Others went further claiming in blatant atheism, for example in an anonymous Treatise of the Three Impostors, also known as he Spirit of Spinoza, a mythical book title appropriated by several authors from the 13th to the 17th century, reappears in 1719 claiming that Jesus, Moses and Muhammed are all derided as impostors.

By 1753 people start popularising history as having distinct ages, referring to the Middle ages, that it was Luther who banished the shadows from the world corrupted by the Popery of the Catholic Church ushering in the Reformation. And now a new Age of Enlightenment lead by reason.

In 1783 George Washington hails the United States as a monument to enlightenment: ‘The foundation of our empire, was not laid in the gloomy age of Ignorance and Superstition, but at an Epoch when the rights of mankind were better understood and more clearly defined than ever before’.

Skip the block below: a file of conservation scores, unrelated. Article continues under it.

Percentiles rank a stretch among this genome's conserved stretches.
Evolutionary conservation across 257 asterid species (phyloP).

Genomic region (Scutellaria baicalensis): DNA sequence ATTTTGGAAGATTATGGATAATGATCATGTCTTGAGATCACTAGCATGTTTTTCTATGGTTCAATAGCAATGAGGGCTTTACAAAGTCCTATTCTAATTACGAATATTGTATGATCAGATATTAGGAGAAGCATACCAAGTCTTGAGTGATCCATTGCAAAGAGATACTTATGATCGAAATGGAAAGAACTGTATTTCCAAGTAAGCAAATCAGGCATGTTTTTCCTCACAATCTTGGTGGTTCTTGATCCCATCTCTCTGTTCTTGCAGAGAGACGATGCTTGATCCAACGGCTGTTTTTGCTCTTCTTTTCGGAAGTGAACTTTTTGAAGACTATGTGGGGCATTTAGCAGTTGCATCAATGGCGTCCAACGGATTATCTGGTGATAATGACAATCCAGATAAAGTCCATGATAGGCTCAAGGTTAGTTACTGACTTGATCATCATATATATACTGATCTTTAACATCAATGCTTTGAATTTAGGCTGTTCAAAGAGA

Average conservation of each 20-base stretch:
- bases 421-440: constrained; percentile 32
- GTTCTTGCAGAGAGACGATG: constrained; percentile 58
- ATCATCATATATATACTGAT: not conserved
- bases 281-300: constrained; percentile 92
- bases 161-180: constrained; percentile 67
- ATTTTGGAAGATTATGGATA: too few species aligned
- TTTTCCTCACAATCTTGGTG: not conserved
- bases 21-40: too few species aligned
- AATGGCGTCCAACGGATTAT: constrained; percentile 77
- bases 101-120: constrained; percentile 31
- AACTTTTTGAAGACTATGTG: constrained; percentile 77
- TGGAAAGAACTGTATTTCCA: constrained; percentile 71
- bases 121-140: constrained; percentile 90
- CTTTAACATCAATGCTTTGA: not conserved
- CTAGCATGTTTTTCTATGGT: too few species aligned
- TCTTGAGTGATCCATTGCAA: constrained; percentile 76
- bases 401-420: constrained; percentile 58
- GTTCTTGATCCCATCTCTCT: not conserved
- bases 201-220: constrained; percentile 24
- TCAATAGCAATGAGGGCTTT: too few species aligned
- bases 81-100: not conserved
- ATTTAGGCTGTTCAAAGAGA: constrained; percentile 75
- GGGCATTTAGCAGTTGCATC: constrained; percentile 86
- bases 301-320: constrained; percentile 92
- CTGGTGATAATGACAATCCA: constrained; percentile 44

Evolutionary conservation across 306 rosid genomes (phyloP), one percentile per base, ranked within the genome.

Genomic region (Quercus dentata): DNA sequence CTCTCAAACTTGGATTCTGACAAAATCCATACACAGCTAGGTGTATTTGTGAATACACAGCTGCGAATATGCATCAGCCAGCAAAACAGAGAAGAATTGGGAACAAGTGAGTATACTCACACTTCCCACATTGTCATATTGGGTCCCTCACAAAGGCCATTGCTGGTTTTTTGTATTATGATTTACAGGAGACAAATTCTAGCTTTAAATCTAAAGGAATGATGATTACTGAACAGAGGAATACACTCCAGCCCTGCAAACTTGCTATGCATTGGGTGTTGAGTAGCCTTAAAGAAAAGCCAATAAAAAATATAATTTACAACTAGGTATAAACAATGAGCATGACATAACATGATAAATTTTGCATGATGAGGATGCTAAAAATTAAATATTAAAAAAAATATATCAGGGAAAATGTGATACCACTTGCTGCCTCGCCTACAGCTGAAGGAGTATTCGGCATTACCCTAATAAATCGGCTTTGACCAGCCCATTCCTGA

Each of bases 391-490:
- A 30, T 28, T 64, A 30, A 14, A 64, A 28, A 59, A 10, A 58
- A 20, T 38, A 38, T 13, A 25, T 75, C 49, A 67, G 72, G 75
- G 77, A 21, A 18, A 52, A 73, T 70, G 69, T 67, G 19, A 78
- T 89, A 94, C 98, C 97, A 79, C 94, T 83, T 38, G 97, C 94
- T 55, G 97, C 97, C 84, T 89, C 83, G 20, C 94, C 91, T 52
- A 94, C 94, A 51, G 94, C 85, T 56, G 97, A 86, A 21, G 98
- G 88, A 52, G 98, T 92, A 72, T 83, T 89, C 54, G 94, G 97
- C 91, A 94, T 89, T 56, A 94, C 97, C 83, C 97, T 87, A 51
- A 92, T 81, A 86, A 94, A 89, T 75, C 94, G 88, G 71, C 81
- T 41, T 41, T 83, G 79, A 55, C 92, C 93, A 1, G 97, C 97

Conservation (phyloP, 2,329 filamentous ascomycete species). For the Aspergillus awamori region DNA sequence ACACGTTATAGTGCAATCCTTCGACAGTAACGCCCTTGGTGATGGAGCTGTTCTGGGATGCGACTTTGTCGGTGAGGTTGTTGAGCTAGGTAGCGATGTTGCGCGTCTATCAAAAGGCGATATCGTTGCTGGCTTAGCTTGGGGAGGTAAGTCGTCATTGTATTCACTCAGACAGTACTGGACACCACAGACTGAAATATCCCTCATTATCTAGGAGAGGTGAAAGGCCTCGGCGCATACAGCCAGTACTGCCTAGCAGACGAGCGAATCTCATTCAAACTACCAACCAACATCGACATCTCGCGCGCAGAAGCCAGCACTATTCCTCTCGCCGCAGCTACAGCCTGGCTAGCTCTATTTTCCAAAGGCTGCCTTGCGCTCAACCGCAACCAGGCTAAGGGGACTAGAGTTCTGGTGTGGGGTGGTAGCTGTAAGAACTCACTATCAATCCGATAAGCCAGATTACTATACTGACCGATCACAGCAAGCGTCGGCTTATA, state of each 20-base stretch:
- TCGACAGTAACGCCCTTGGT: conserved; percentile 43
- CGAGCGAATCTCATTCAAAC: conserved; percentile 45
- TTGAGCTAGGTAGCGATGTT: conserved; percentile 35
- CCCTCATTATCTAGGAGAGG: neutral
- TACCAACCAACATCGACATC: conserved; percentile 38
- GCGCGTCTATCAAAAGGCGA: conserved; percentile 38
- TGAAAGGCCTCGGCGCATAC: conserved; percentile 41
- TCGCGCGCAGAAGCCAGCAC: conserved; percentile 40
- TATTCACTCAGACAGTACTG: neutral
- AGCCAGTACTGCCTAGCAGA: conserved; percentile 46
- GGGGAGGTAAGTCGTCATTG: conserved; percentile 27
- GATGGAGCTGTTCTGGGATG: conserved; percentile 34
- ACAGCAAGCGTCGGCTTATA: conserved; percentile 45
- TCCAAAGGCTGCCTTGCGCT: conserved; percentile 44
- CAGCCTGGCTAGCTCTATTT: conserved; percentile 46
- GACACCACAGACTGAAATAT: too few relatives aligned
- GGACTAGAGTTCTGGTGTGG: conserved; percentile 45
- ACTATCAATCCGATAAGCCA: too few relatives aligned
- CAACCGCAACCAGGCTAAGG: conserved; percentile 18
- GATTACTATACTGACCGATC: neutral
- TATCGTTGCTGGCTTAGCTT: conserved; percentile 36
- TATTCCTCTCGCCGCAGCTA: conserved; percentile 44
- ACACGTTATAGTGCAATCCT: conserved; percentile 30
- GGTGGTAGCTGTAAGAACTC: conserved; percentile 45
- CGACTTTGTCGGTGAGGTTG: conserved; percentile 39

In America New England provided its model of democracy and Pennsylvania its model for tolerance. ‘That all men are created equal, and endowed with an inalienable right to life, liberty and the pursuit of happiness, we hold self-evident.’ These were built on fundamentally Christian beliefs. ‘The genius of the authors of the United States Constitution was to garb in the robes of Enlightenment the radical Protestantism that was the prime religious inheritance of their fledgling nation.’ No one represent this better than Benjamin Franklin, one of the authors of the US Declaration of Independence and the US constitution who was born in the Puritan homeland of Boston, New England and ran away to the city of Brotherly Love, Philadelphia with his lifelong admiration of Puritan discipline, his liberal theological views through to his publication of Benjamin Lays exhortations against slavery.